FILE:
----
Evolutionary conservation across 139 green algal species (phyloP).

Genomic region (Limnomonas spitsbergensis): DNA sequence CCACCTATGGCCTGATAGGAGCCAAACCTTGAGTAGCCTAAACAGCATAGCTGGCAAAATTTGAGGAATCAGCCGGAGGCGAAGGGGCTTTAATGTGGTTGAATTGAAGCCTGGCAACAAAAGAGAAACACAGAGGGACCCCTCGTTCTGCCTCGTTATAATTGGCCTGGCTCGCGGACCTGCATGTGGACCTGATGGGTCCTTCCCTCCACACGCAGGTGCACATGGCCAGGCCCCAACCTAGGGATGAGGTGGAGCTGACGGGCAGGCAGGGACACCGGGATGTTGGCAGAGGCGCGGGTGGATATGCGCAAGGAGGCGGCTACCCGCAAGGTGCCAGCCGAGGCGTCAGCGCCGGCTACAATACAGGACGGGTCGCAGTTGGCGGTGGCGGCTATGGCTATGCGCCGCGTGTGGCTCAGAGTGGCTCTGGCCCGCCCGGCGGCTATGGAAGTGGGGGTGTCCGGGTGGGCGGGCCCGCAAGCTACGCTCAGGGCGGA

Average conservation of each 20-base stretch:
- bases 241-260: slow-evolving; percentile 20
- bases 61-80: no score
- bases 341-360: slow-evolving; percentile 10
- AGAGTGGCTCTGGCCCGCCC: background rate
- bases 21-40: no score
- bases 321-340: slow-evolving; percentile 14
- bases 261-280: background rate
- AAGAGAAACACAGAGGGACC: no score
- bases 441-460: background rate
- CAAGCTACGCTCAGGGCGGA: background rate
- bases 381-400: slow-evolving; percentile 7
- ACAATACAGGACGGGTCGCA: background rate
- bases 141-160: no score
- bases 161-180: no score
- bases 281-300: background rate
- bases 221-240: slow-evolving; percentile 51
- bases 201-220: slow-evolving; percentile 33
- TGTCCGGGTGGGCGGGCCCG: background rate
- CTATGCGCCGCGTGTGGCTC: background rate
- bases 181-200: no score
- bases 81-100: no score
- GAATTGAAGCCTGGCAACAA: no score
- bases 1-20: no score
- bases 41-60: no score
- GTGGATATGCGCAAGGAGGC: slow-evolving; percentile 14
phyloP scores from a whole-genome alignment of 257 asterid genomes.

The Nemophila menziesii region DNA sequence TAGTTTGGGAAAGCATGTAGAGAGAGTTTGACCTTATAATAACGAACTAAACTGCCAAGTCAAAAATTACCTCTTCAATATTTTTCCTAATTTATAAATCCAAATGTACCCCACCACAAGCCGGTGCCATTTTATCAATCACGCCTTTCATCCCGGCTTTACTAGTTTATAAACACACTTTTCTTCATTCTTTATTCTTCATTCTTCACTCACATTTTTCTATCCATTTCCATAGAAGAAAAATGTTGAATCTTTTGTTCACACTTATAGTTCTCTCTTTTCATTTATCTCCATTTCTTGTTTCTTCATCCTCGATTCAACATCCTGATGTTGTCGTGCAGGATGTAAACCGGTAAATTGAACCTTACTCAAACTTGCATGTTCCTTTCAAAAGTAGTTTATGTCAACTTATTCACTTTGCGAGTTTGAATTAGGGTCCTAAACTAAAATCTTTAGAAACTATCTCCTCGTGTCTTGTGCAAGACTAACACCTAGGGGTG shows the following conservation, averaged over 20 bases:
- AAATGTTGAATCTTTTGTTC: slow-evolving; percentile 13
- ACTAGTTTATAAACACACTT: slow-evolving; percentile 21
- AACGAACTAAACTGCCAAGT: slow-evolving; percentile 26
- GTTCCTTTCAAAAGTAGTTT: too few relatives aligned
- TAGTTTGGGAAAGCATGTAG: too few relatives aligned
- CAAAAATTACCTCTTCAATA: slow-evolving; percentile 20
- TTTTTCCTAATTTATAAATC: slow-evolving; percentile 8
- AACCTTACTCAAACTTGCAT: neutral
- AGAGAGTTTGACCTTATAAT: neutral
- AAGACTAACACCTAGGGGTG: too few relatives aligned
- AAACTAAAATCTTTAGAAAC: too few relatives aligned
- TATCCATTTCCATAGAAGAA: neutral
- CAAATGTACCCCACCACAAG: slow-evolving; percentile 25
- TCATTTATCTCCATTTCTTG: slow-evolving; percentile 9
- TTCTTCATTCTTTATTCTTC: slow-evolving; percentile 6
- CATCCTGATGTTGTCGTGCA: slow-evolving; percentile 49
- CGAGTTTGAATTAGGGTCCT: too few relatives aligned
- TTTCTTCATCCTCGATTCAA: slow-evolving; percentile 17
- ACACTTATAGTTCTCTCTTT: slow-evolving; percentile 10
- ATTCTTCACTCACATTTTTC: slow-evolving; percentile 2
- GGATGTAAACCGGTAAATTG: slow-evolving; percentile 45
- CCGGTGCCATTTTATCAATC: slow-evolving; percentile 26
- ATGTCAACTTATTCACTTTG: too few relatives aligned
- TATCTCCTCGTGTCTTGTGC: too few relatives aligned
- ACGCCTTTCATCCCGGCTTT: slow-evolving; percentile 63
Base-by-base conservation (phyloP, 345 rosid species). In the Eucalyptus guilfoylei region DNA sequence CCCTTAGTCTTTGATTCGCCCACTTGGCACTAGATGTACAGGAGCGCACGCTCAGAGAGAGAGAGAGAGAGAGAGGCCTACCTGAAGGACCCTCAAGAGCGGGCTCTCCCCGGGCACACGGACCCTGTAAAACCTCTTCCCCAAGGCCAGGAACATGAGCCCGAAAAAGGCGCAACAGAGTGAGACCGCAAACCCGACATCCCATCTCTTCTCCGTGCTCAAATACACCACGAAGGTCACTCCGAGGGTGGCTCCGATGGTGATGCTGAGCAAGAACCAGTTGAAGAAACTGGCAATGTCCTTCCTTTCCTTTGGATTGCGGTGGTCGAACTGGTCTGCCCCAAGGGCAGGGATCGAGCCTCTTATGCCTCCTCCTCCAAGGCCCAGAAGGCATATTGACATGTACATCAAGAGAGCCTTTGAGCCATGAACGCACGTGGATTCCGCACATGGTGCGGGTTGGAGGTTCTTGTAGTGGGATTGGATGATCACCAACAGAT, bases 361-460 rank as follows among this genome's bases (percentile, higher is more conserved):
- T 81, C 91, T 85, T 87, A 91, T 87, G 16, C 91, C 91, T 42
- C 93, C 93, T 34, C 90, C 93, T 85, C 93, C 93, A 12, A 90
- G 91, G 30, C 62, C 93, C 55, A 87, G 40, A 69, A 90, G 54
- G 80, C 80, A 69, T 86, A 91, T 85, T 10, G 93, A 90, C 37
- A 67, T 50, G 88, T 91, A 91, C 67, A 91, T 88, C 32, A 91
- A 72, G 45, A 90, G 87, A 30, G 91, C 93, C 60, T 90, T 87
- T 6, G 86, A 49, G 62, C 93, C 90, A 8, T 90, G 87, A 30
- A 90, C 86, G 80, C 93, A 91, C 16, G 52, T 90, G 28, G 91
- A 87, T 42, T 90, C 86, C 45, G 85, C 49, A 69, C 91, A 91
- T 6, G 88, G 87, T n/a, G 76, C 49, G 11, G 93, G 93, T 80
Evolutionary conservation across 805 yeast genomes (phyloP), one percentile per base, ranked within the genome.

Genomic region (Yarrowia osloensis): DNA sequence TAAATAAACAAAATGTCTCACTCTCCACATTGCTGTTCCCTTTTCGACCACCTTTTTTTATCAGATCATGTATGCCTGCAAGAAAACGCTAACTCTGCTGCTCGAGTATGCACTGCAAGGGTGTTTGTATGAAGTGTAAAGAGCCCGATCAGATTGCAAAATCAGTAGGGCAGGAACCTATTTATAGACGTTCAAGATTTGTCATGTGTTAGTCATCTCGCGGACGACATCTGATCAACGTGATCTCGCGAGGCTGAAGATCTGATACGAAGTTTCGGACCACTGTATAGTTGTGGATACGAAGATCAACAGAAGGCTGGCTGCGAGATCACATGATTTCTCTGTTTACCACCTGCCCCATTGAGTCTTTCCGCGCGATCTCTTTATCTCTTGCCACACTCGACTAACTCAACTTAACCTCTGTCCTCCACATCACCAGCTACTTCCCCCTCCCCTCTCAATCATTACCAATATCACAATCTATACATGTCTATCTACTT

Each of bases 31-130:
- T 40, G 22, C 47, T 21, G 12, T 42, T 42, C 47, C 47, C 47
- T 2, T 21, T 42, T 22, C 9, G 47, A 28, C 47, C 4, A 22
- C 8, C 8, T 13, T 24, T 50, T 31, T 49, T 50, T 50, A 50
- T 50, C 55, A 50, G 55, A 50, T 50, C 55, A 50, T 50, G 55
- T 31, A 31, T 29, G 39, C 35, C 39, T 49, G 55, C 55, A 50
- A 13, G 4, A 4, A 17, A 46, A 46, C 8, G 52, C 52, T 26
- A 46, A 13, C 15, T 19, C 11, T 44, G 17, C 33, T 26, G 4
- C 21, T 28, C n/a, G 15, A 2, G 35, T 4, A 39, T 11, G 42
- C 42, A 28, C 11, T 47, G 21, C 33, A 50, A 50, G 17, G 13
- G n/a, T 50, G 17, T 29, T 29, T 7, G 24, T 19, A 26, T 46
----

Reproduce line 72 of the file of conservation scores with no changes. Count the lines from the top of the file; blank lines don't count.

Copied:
- C 8, C 8, T 13, T 24, T 50, T 31, T 49, T 50, T 50, A 50